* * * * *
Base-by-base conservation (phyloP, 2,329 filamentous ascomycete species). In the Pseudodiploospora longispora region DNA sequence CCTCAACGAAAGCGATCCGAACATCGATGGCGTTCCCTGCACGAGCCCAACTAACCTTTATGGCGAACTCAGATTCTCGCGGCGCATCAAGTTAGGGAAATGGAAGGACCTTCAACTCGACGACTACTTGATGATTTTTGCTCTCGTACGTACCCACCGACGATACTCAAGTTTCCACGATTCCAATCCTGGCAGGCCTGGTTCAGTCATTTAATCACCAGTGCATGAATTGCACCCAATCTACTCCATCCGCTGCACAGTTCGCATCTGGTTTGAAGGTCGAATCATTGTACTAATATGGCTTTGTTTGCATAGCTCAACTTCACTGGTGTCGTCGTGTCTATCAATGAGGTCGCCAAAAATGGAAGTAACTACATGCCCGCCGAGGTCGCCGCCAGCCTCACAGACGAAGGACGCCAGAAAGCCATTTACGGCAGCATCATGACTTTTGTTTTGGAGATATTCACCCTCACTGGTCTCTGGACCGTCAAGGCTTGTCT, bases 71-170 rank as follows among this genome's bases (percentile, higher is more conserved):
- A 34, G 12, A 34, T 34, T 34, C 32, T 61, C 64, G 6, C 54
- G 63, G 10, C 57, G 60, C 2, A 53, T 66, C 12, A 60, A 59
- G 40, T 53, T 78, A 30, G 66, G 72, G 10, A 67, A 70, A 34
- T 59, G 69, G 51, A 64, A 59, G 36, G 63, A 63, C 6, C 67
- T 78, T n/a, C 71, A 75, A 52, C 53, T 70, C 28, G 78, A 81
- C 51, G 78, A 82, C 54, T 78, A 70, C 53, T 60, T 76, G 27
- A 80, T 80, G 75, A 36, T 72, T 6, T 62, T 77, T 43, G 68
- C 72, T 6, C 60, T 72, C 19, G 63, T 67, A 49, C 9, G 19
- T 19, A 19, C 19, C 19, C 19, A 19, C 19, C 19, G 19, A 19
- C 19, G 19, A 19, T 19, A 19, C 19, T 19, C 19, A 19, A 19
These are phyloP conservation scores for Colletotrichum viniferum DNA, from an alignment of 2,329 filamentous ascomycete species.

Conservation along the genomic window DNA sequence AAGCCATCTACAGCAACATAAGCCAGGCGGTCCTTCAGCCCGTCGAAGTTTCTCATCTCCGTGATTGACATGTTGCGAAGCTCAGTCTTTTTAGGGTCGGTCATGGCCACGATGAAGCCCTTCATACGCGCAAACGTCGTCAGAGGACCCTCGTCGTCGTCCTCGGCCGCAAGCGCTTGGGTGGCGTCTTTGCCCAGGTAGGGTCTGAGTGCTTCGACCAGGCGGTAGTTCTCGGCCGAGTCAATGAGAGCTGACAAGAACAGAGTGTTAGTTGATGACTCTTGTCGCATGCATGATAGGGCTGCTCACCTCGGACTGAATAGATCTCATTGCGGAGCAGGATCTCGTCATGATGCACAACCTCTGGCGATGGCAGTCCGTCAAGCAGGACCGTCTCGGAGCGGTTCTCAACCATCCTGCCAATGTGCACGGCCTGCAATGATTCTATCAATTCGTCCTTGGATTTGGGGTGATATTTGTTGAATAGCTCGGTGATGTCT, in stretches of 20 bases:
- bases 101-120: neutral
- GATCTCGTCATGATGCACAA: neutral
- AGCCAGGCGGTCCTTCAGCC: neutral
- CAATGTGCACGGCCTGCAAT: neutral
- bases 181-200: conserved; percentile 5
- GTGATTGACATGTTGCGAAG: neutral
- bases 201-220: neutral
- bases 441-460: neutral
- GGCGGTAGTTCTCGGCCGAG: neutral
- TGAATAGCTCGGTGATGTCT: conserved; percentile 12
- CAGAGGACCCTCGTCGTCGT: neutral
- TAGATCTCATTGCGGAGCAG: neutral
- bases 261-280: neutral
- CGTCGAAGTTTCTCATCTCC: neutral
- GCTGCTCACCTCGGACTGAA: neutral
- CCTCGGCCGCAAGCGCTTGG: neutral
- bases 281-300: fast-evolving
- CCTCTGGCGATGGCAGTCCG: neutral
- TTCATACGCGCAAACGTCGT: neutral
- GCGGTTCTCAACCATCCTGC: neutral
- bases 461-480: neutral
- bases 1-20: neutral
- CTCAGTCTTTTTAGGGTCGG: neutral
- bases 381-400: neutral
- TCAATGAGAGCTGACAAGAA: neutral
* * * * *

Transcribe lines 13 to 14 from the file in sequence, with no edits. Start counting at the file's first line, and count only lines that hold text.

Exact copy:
Conservation along the genomic window DNA sequence AAGCCATCTACAGCAACATAAGCCAGGCGGTCCTTCAGCCCGTCGAAGTTTCTCATCTCCGTGATTGACATGTTGCGAAGCTCAGTCTTTTTAGGGTCGGTCATGGCCACGATGAAGCCCTTCATACGCGCAAACGTCGTCAGAGGACCCTCGTCGTCGTCCTCGGCCGCAAGCGCTTGGGTGGCGTCTTTGCCCAGGTAGGGTCTGAGTGCTTCGACCAGGCGGTAGTTCTCGGCCGAGTCAATGAGAGCTGACAAGAACAGAGTGTTAGTTGATGACTCTTGTCGCATGCATGATAGGGCTGCTCACCTCGGACTGAATAGATCTCATTGCGGAGCAGGATCTCGTCATGATGCACAACCTCTGGCGATGGCAGTCCGTCAAGCAGGACCGTCTCGGAGCGGTTCTCAACCATCCTGCCAATGTGCACGGCCTGCAATGATTCTATCAATTCGTCCTTGGATTTGGGGTGATATTTGTTGAATAGCTCGGTGATGTCT, in stretches of 20 bases:
- bases 101-120: neutral